Anchor Block


"Anchor block" is the term players use to denote the bottom left block of any game item/structure/entity. More technically, it's the the block that the game uses when determining an item's location. For layering purposes, the term is generally used in reference to items larger than the usual 1x1 block to denote the block over which no other block can be placed.

Structure Generation

Ever seen a dungeon on the far right side of the world, such that half of the dungeon has been cut off? This happens because the random location of a dungeon is determined by its anchor block. You'll never see a dungeon cut off on the left side of the world or the bottom of the world, because the game will only assign a dungeon to an existing map coordinate. But the game doesn't keep track of where the rightmost block of any dungeon falls. So when a dungeon is cut off on the right, it means the game correctly assigned the dungeon's anchor block to an existing coordinate, but failed to account for the rest of the dungeon to the right of that anchor block in relation to the edge of the world.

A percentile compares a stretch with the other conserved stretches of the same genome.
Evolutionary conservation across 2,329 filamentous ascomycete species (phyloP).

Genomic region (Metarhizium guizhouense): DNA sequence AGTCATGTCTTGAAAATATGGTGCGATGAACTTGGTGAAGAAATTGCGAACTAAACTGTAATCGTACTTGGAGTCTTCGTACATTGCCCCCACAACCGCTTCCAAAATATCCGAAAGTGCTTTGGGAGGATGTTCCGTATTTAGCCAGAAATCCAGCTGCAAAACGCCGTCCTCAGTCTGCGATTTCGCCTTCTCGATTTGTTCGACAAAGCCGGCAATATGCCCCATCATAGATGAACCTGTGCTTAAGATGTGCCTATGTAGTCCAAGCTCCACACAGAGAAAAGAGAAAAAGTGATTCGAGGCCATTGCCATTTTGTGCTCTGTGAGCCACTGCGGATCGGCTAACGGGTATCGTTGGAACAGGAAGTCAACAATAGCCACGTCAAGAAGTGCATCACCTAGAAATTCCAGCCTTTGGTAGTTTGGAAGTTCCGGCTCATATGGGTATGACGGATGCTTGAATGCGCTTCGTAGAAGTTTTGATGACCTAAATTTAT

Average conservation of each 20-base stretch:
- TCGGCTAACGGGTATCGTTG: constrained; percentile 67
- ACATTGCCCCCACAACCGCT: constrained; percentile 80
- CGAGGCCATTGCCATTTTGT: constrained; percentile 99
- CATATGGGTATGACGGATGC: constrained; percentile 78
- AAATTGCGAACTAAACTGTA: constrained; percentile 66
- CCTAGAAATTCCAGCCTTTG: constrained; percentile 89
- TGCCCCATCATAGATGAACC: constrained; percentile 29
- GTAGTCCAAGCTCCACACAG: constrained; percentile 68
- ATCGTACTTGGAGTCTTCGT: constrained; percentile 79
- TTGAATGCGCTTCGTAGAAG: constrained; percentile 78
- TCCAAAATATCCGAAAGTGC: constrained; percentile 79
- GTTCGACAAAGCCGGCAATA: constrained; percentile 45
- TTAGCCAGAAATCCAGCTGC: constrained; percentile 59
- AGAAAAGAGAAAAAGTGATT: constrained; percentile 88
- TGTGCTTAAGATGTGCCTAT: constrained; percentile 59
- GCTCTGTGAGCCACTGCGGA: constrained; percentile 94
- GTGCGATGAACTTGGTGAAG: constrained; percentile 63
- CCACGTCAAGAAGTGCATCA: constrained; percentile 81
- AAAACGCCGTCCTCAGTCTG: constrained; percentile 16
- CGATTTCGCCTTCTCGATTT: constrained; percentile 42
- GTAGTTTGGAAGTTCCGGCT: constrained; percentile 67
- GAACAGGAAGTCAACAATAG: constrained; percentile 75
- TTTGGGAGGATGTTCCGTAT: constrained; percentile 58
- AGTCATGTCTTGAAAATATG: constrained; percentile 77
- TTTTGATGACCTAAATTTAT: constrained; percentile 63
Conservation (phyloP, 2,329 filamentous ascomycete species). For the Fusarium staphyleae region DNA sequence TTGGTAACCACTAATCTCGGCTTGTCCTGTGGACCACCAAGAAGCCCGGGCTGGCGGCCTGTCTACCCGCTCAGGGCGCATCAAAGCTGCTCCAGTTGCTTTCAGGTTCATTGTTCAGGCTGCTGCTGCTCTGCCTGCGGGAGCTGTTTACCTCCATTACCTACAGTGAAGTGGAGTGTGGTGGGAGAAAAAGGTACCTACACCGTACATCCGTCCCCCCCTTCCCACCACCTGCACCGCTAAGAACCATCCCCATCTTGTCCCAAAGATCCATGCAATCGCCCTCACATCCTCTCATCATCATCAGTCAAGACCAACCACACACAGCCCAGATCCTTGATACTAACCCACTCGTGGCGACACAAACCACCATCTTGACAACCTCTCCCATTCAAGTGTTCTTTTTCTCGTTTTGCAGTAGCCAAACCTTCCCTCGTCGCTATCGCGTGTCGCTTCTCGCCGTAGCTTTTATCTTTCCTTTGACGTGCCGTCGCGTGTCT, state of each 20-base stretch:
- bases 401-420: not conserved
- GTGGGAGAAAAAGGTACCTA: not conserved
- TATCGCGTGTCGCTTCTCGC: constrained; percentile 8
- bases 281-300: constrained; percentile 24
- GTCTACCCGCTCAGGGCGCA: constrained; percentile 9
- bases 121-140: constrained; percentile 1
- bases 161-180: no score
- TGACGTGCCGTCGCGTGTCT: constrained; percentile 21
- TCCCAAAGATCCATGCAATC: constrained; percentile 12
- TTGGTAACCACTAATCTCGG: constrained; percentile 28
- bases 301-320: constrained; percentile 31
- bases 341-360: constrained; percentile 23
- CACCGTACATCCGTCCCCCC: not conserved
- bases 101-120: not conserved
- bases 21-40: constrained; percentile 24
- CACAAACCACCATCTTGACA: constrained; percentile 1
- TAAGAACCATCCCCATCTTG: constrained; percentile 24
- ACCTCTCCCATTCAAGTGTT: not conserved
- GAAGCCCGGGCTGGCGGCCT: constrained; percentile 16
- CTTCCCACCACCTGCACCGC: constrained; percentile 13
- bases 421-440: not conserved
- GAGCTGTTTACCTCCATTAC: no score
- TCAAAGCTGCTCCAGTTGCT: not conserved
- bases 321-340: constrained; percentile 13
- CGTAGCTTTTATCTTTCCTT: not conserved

In cases where the dungeon contains either a world machine (purifier, expiator, etc.) or an ecological crate, it appears that there's a failsafe that accounts for the anchor block of the machine or crate. However, it's possible to find worlds where half the machine or half the crate is cut off.

This also explains why sometimes you'll see a dungeon or bunker floating in the sky. If you look closely, you'll notice that such structures generate directly to the right of a sharply elevated land mass. The anchor block of the structure, however, is still in the background earth.


Understanding anchor blocks is crucial to getting the hang of layering items, since you can never place any block of one item directly on top of the anchor block of another item. In other words, you can never place a multi-block item such that any of its constituent blocks (be they anchor blocks or non-anchor blocks) overlap an already-placed anchor block.

You can, however, do the reverse: if you place a multi-block item, you can then place any part of another item on top of the non-anchor blocks of the first item. For example, if you start from the left and place a bunch of engines in a row going towards the right, you can easily overlap them. But if you start from the right and try to place a row of engines running to the left, it won't overlap. Similarly, if you start from the bottom and place a column of engines going up, they'll overlap. But if you start from the top and place a column of engines going down, they won't. This is because of the anchor block.

Short version: Given a placed anchor block, nothing (not even the less-tangible blocks of a multi-block item) can overlap it.


Exploder mechanics is another area that requires some understanding of anchor blocks. The important principle here is that the anchor block of the mob/player must be wholly above the anchor block of the exploder for the exploder to do damage. For more info on this, see the exploder page.